The national cross country championships were held this year at Roundhay Park, a venue I visited back in 1998 when the conditions were entirely different i.e. warm and dry with no mud underfoot. At that time it did not seem like a cross country, more like a multi-terrain event. This year there had been a lot of rain and snow leading up to the event so the course could be described in places as waterlogged and the surface was increasingly churned up as each race passed. Still not as tough as the South of England event back in January.
Arrived in time to see the first of the junior races at 11am and watched the runners almost free fall down a very steep hill that one would associate with a fell race. Most of the clubs with a large presence also set-up a tent, meeting point or gazebo. With ten races schedule, there was plenty of entertainment around you own event. In my case, the men’s event was the last at 3pm so had plenty of time to explore the taped course. Walked around it early and noted the various climbs especially in the 2nd half of each of the 3 laps.
Despite having all day to get ready for my event, I watched the start of the women’s event 45 minutes before the men’s and noted the bottle-neck at the entrance to the Start where competitors had to walk through a funnel in a marquee to reach the start. Some runners were still trying get through the funnel when the women’s race started.
As I was getting changed for my race, I was not expecting a shoe lace to break so had to make an emergency adjustment which hopefully would not lead to the shoe coming off in the heaviest of the conditions. Also realised that I had not brought any pins but luckily there were still some available at registration. A last visit to the toilet meant I did not allow sufficient time for a proper warm-up and only had a few minutes to go by the time I reached the start line via the congested funnel that over 1000 runners had to pass through.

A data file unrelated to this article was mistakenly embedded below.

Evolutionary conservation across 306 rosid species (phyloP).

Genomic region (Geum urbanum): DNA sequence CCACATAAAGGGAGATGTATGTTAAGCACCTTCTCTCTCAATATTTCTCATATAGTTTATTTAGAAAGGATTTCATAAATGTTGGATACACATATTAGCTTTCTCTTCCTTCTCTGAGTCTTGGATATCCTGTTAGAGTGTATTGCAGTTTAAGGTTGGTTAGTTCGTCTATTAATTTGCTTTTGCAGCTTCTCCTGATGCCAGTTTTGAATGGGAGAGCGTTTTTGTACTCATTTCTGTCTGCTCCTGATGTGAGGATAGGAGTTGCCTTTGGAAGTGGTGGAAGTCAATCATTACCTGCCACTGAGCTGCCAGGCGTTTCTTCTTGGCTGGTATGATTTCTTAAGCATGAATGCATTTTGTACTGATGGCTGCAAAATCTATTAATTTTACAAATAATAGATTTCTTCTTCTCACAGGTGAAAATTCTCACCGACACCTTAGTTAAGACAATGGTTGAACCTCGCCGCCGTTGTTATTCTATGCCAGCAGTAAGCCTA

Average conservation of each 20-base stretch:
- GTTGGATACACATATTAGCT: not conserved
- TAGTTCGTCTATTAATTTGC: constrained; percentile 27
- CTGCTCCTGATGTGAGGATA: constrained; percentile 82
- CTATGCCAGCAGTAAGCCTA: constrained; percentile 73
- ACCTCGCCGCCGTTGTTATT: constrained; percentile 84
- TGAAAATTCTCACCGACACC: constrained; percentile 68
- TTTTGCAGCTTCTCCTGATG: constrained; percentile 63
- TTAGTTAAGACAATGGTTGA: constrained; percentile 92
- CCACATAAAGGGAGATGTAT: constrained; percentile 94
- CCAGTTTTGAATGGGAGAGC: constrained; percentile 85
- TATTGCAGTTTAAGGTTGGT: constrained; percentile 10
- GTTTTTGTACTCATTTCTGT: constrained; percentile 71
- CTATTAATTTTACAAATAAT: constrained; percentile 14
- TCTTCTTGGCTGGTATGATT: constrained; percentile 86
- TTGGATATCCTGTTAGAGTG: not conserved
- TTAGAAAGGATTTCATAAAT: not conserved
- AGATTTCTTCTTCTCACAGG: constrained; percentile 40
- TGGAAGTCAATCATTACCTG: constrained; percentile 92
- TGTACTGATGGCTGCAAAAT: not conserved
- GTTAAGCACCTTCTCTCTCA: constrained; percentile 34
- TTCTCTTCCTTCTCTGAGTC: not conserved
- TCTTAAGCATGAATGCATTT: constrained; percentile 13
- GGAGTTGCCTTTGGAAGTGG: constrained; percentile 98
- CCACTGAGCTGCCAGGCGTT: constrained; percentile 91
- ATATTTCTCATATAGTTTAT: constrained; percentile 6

Given that the temperature was around 5 degrees celcius, as a precaution I wore the running top. I started at a sensible pace which meant I was near the rear early on but we soon spread out and by the 2nd half of the 1st lap I noted a significant number of runners well behind me as we climbed. As expected it was tough with a lot of snake-like climbing across the gradient. The final hill although the steepest was straight up so easier to negotiate. We then had most of the heaviest conditions to negotiate on the flatter section of the course.
On the 2nd lap and climbing again we were warned that the leaders were coming through with not more than 1K to go whereas I had another lap to go. We were told to keep to the right but as we approached the last hill we had to switch to the left. As I was about to switch, two of the fast runners crossed my path to the right side. Lost count of how many passed me and shortly after reaching the top of the last hill, the leaders took a different course which turned out to be some of the heaviest mud.
Seemed to hold my position in the 3rd lap but trying to build-up to a fast finish was difficult given the conditions. My academic time of 59.01 was only 14 seconds slower than in 2009 when it was held on Hampstead Heath, London but in terms of position, I was 68 places further back. Did not manage to meet-up with Clare Coombes who was running for Mansfield Harriers for whom she was first runner home. Clare had in fact missed a lot of training leading up to the event but still did reasonably well over their 8K course.